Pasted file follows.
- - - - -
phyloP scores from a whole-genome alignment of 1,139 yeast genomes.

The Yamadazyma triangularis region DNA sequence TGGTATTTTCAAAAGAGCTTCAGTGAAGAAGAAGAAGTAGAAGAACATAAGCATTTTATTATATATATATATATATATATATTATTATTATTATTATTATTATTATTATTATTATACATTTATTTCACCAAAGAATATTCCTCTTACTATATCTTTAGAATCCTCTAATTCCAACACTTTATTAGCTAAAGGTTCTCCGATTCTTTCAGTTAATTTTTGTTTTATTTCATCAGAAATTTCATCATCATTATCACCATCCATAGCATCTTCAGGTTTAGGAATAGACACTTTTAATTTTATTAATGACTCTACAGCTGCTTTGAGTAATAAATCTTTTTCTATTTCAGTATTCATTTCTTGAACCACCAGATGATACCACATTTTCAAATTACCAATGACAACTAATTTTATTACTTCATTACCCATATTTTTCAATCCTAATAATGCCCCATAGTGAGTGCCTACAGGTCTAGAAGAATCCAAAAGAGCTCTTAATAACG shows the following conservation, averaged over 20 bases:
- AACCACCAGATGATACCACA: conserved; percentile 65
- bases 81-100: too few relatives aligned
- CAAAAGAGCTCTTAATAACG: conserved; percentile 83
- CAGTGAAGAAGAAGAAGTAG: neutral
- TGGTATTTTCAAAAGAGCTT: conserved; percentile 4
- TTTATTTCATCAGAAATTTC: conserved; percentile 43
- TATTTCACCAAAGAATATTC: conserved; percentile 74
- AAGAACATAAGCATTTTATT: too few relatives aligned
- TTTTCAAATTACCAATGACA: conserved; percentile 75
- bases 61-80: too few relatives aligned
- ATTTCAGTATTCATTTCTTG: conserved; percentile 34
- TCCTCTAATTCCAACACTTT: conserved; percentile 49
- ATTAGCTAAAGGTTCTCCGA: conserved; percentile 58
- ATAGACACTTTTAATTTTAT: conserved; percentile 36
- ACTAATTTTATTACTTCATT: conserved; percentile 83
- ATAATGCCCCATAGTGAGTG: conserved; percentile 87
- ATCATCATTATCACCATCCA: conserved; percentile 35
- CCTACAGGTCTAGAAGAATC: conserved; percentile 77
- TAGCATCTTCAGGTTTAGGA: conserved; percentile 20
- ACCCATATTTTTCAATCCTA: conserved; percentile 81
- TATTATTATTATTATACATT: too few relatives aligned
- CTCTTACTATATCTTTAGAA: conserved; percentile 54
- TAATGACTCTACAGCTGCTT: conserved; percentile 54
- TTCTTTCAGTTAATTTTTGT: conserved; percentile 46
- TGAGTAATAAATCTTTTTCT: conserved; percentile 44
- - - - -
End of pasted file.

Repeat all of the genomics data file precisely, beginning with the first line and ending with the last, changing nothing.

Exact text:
phyloP scores from a whole-genome alignment of 1,139 yeast genomes.

The Yamadazyma triangularis region DNA sequence TGGTATTTTCAAAAGAGCTTCAGTGAAGAAGAAGAAGTAGAAGAACATAAGCATTTTATTATATATATATATATATATATATTATTATTATTATTATTATTATTATTATTATTATACATTTATTTCACCAAAGAATATTCCTCTTACTATATCTTTAGAATCCTCTAATTCCAACACTTTATTAGCTAAAGGTTCTCCGATTCTTTCAGTTAATTTTTGTTTTATTTCATCAGAAATTTCATCATCATTATCACCATCCATAGCATCTTCAGGTTTAGGAATAGACACTTTTAATTTTATTAATGACTCTACAGCTGCTTTGAGTAATAAATCTTTTTCTATTTCAGTATTCATTTCTTGAACCACCAGATGATACCACATTTTCAAATTACCAATGACAACTAATTTTATTACTTCATTACCCATATTTTTCAATCCTAATAATGCCCCATAGTGAGTGCCTACAGGTCTAGAAGAATCCAAAAGAGCTCTTAATAACG shows the following conservation, averaged over 20 bases:
- AACCACCAGATGATACCACA: conserved; percentile 65
- bases 81-100: too few relatives aligned
- CAAAAGAGCTCTTAATAACG: conserved; percentile 83
- CAGTGAAGAAGAAGAAGTAG: neutral
- TGGTATTTTCAAAAGAGCTT: conserved; percentile 4
- TTTATTTCATCAGAAATTTC: conserved; percentile 43
- TATTTCACCAAAGAATATTC: conserved; percentile 74
- AAGAACATAAGCATTTTATT: too few relatives aligned
- TTTTCAAATTACCAATGACA: conserved; percentile 75
- bases 61-80: too few relatives aligned
- ATTTCAGTATTCATTTCTTG: conserved; percentile 34
- TCCTCTAATTCCAACACTTT: conserved; percentile 49
- ATTAGCTAAAGGTTCTCCGA: conserved; percentile 58
- ATAGACACTTTTAATTTTAT: conserved; percentile 36
- ACTAATTTTATTACTTCATT: conserved; percentile 83
- ATAATGCCCCATAGTGAGTG: conserved; percentile 87
- ATCATCATTATCACCATCCA: conserved; percentile 35
- CCTACAGGTCTAGAAGAATC: conserved; percentile 77
- TAGCATCTTCAGGTTTAGGA: conserved; percentile 20
- ACCCATATTTTTCAATCCTA: conserved; percentile 81
- TATTATTATTATTATACATT: too few relatives aligned
- CTCTTACTATATCTTTAGAA: conserved; percentile 54
- TAATGACTCTACAGCTGCTT: conserved; percentile 54
- TTCTTTCAGTTAATTTTTGT: conserved; percentile 46
- TGAGTAATAAATCTTTTTCT: conserved; percentile 44